Some etymology first. WEATHER BIRD (or WEATHER BIRD RAG) was composed by Louis Armstrong, first recorded in 1923 by King Oliver’s Creole Jazz Band, then as a duet in 1928 by Louis and Earl Hines. The latter was an iconic recording — two great artists completely at play, leap-frogging and performing spectacular hide-and-seek for three minutes. No wonder Gerald Murphy named his yacht after that record, and if I am correct, had a copy of it built inside the hull.
I’d always thought a weatherbird was our “weather vane,” the metal or wood implement on top of a house or barn that pointed as the wind turned. (I doubted that it was some avian creature that by its appearance told of rain or clear weather.)
Looking deeper, I found the lines in — of all places — Tennessee Williams’ A STREETCAR NAMED DESIRE, where someone “hit the old weather-bird for three hundred dollars,” and the online definition that this referred to a long-shot bet . . . going back to when people would try to hit the weather vane on a barn to show they could throw or shoot. So — if you follow that line of reasoning, WEATHER BIRD might well be called HITTING THE JACKPOT AGAINST ALL ODDS, which is a good title to keep in mind for the music that follows.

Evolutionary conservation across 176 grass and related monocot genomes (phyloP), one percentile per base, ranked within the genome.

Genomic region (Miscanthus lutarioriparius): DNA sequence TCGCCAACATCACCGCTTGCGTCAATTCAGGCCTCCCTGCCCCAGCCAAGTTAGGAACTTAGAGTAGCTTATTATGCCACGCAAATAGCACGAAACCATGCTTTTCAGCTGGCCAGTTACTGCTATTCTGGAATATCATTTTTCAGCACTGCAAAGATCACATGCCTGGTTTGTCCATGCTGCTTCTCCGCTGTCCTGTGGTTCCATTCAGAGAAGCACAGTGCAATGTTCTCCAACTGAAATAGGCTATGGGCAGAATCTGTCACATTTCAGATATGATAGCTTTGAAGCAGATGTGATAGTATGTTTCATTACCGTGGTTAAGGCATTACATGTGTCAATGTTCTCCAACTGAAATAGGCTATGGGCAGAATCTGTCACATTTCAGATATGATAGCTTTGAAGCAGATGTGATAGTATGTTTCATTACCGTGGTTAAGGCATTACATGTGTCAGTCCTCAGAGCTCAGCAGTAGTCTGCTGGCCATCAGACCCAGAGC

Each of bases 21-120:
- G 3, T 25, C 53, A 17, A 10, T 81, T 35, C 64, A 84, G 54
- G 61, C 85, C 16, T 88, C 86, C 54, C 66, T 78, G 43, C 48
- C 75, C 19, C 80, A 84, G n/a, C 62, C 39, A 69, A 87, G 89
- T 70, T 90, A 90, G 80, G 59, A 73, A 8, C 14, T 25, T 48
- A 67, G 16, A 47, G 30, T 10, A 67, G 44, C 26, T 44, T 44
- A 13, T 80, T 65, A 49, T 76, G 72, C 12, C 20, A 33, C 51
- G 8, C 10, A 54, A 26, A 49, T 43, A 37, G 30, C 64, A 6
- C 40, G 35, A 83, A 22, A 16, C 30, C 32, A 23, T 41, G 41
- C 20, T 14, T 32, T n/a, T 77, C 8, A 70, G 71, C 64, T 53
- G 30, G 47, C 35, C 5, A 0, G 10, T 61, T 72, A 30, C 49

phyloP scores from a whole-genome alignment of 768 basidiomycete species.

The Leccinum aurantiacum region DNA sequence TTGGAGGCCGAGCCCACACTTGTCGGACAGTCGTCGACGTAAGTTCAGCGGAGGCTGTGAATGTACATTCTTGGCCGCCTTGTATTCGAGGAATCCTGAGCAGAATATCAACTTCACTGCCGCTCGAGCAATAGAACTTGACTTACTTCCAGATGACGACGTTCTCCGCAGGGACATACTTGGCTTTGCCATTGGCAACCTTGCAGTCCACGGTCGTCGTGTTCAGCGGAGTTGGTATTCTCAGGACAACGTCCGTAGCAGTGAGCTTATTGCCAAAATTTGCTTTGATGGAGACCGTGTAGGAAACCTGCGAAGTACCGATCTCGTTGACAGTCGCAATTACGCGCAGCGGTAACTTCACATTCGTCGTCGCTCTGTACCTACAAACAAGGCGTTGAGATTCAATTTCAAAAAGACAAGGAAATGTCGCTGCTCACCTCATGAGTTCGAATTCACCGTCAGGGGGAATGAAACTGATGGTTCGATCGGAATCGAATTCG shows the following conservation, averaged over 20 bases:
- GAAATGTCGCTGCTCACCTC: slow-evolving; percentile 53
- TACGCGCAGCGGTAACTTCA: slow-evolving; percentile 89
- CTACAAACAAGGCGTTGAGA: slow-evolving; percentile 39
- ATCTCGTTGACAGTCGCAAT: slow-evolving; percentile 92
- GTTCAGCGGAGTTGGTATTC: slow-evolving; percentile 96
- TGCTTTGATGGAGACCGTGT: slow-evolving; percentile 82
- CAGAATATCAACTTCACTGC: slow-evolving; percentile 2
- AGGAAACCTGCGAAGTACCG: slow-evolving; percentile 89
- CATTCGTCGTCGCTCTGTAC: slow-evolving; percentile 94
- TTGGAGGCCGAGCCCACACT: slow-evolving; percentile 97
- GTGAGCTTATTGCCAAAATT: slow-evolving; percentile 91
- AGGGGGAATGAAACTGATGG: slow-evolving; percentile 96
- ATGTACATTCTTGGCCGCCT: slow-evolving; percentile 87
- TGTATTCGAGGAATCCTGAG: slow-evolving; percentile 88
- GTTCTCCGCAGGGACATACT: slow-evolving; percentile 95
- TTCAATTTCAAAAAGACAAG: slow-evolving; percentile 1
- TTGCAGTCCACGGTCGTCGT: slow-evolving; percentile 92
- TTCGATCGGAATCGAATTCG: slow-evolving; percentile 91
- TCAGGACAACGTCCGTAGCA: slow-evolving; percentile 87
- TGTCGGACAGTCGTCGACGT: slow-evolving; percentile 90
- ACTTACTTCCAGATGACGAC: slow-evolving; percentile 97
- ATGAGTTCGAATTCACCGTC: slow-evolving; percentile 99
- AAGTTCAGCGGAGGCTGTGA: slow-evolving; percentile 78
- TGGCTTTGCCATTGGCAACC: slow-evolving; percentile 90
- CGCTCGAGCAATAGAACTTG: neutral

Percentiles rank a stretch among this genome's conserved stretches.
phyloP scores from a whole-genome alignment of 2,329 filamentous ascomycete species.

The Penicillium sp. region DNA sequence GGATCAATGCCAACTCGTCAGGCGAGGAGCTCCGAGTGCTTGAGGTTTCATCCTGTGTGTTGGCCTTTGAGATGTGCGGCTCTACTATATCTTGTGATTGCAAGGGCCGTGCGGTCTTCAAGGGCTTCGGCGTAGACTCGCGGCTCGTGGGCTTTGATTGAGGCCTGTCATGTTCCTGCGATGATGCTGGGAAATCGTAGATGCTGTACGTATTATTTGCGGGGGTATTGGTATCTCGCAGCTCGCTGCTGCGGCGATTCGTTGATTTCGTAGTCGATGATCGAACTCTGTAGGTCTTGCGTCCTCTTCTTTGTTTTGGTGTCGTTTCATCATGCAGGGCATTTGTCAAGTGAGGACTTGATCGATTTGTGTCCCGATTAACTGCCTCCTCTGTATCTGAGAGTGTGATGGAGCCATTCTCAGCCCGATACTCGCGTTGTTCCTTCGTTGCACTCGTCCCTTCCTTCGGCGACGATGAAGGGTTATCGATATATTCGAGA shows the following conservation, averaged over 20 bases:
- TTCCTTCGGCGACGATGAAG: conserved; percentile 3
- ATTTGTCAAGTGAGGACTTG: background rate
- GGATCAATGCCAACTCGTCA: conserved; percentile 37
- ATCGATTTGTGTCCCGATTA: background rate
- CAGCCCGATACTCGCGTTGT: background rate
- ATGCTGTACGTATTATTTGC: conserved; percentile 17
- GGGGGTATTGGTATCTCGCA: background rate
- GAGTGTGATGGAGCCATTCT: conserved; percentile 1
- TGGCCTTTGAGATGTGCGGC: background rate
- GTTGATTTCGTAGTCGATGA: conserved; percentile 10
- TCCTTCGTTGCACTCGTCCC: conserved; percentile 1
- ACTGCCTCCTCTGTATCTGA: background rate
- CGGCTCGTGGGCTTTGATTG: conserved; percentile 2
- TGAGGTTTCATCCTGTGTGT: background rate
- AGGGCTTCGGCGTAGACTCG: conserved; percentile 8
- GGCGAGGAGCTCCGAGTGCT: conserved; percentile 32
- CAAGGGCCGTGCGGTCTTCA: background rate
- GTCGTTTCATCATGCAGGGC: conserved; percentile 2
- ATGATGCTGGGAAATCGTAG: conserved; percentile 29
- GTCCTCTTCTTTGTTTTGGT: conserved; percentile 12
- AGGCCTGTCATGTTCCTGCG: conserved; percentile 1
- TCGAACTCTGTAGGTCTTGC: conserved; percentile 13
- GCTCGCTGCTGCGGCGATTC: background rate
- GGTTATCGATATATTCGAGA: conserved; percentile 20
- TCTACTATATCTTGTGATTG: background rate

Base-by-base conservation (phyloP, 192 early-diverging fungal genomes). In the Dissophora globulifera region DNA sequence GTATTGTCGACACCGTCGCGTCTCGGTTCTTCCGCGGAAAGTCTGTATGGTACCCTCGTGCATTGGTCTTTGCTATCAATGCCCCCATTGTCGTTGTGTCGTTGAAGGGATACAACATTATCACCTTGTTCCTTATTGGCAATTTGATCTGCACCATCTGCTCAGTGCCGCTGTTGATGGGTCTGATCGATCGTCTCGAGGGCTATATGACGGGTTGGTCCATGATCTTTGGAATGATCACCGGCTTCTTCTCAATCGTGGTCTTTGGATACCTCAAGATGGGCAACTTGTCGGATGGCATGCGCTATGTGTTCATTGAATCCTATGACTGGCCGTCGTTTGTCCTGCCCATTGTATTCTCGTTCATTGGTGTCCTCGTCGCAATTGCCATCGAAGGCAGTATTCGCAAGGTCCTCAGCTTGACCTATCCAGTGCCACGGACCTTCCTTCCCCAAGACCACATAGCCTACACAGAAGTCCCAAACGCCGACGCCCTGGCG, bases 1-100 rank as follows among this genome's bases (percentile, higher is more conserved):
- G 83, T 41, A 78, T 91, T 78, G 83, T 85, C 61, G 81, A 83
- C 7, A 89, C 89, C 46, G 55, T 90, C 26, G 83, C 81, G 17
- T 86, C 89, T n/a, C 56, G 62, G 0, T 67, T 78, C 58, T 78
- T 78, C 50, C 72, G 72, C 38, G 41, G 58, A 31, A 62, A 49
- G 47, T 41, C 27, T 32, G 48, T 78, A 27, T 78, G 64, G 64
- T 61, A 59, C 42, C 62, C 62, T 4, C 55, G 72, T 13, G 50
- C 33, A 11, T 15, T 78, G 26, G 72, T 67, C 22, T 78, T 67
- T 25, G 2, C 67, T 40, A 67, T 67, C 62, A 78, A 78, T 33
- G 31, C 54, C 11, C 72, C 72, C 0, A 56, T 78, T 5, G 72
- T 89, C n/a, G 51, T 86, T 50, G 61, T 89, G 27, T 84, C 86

Here are the peerless trumpeter Jon-Erik Kellso and the equally gifted pianist Ehud Asherie in duet at the West Tenth Street mecca for improvised music in New York City, Mezzrow, on December 16, 2014, venturing into Louis-and-Earl territory. To me, it’s also Roy Eldridge – Claude Bolling territory, ditto for Frank Newton and Art Tatum, for Ruby Braff and Dick Hyman. But I cherish Jon-Erik and Ehud, and you will too.
There is a small zoological digression . . . where the BIRD meets the TIGER. Ehud lets you know when the species switch, so no one can feel worried:
This is the first Musical Offering from that night at Mezzrow.
More to come. Thank you, peerless Zoologists.
May your happiness increase!